Last issue, Venom defeated the U-Foes but their dangerous technology is still on the streets of Philadelphia. Flash decided to move to Philly for a change of scenery from NYC and protect the City of Brotherly Love!
In Philadelphia, PA, a group of workers finish carrying Flash’s boxes into his new apartment. A worker asks Flash if he has anybody helping him unpack, he replies, “Nope, I’m on my own. But don’t worry. I’ll put everything in easy-to-reach cabinets.” He tells him that he’s messing with him and they leave.
When Flash begins to feel lonely, he hears a neighbor irritably ranting about how he cannot get any sleep outside. Flash greets the guy and apologizes for the racket, but the neighbor yells, “Don’t think that @#$%#@% chair is gonna earn you any slack from me.” He slams the door in Flash’s face and a retro-gothic (or whatever you call her style) Asian girl informs Flash that Mr. Fricks is always yelling about something. Flash greets her and explains that he’s been hired into the P.E. department at West Philly High. She leaves, saying she has places to be.
Before in NYC, Flash walked away from the theater with Peter Parker (before ASM 700). Flash said that the action movie they had just seen was his favorite because the good guy won. Peter notified Flash that nobody would be angry at him if he chose not to move, but his mind was already made up. They shook hands for a last time and Peter tod Flash to stay out of trouble.
At night in Philly, Venom is doing the exact opposite of what Peter said, looking for trouble by patrolling. Flash decides that he hates watching because it’s boring and he feels like a “peeping tom creeper.” He reveals that you get to see the worst of people, but he finds the bad nights to be fun. Venom subdues a thug who was preparing to assault a lady. When the lady walks by a wall that bears a missing poster for Walter White, she finds Venom with the man captured in his tendrils. He orders her to hurry home and swings off with the man.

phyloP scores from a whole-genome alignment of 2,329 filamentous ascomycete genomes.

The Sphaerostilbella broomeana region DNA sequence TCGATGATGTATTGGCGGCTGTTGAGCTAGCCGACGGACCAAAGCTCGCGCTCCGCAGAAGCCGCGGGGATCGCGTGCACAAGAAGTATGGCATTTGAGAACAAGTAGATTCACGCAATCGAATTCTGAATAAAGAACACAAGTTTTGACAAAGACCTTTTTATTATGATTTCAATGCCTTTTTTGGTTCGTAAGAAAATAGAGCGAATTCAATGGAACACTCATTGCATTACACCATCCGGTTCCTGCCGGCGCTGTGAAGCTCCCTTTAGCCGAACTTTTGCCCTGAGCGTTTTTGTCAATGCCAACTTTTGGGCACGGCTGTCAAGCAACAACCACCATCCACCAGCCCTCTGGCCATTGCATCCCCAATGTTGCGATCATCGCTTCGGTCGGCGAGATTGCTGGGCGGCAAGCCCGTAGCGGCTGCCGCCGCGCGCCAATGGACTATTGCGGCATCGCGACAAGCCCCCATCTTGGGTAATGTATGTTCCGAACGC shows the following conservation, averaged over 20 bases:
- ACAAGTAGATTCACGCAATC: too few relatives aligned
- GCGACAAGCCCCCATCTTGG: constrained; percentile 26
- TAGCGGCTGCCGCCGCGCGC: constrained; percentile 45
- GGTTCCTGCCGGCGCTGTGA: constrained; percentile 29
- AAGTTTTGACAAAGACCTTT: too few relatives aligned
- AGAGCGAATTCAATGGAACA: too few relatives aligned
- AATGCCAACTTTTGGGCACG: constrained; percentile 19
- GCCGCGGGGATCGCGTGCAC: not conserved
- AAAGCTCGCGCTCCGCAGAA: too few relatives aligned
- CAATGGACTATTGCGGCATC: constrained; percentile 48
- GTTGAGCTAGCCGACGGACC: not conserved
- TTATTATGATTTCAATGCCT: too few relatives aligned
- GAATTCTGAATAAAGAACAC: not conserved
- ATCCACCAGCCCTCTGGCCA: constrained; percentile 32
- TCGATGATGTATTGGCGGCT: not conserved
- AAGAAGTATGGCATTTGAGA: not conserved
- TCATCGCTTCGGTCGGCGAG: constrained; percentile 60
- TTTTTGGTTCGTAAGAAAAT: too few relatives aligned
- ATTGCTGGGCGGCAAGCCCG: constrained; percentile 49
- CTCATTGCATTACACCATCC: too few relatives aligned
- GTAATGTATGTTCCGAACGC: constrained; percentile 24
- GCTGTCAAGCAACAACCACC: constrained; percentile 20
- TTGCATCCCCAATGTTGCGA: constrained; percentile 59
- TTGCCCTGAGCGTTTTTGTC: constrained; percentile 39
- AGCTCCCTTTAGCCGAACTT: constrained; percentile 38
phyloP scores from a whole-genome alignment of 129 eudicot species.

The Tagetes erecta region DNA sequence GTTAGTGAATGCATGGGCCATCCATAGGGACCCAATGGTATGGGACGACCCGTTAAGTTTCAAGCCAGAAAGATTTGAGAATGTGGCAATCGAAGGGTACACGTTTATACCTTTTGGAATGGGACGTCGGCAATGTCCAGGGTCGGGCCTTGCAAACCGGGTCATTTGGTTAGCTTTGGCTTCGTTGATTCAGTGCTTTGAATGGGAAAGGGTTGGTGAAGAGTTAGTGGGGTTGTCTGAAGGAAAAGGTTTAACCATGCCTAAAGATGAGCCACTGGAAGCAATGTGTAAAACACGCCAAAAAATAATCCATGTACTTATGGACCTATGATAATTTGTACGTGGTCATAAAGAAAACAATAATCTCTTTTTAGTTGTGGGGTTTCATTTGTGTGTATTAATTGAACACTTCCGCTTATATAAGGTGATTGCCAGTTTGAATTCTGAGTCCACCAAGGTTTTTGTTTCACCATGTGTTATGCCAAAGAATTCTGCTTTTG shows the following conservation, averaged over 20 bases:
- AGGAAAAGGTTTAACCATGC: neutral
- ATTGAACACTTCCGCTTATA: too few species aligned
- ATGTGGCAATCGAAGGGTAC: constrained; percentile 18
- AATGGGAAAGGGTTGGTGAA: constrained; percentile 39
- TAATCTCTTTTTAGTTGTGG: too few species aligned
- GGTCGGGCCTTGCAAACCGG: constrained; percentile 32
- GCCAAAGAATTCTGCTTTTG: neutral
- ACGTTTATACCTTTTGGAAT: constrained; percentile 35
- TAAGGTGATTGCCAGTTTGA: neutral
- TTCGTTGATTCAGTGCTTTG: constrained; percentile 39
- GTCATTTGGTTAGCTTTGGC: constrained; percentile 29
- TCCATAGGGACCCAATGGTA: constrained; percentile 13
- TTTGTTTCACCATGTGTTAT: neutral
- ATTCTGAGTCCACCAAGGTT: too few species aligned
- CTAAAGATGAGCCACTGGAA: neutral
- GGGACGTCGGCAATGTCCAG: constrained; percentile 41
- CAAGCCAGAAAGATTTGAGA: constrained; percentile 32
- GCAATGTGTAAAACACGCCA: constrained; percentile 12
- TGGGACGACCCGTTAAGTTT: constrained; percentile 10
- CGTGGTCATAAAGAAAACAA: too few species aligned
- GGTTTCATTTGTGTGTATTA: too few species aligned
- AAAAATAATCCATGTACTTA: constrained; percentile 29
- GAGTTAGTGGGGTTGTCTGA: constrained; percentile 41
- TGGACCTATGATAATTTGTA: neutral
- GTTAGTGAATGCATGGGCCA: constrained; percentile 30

Soon, at another part of town, Venom throws the thug to the floor and grabs him by the neck. Flash decides that he needs to keep Venom’s existence in Philly secretive in case somebody puts two and two together. The thug begs to not be killed and Venom threatens to eat his brains if he doesn’t turn himself in. When the gangster flees for the police, Flash thinks about how he could have broken every bone in his body, but didn’t because he has a new heroic philosophy to be better.
Before his move in the Rose Manor Wellness Center, Flash asked his mom if she felt better, but she revealed that the nightmares and anxiety was worse than ever. She couldn’t go to sleep without seeing the symbiote. (Actually, the demon takes control of Flash’s body at night and terrorizes her.) Flash explained that he wasn’t abandoning her; he promised to visit her frequently. He reminded his mom that the monsters couldn’t hurt her anymore.
In Philly, a gang of thugs discuss how there are stories of people disappearing off the streets. A kid doesn’t want to join their gang because of it and a thug holds him down. When the Crime Lord smacks a kid, a figure approaches them from the shadows. It clobbers them with chain whips and says, “I have claimed these streets as my domain! And you trespass the realm of Hail Mary! The Mother Superior of Judgment!” The figure is revealed to be wearing red robes and chains. The goons are frightened and bolt away.
Once they’re gone, Hail Mary begins to laugh and transform, revealing that it is really Venom in disguise. Flash is obviously entertained and marks his first night of patrol as a win. Back in his apartment, Flash decides not to take his meds from the Avengers because he has the symbiote “on a tight leash.” He figures that he needs to make a schedule to manage his job and crime-fighting.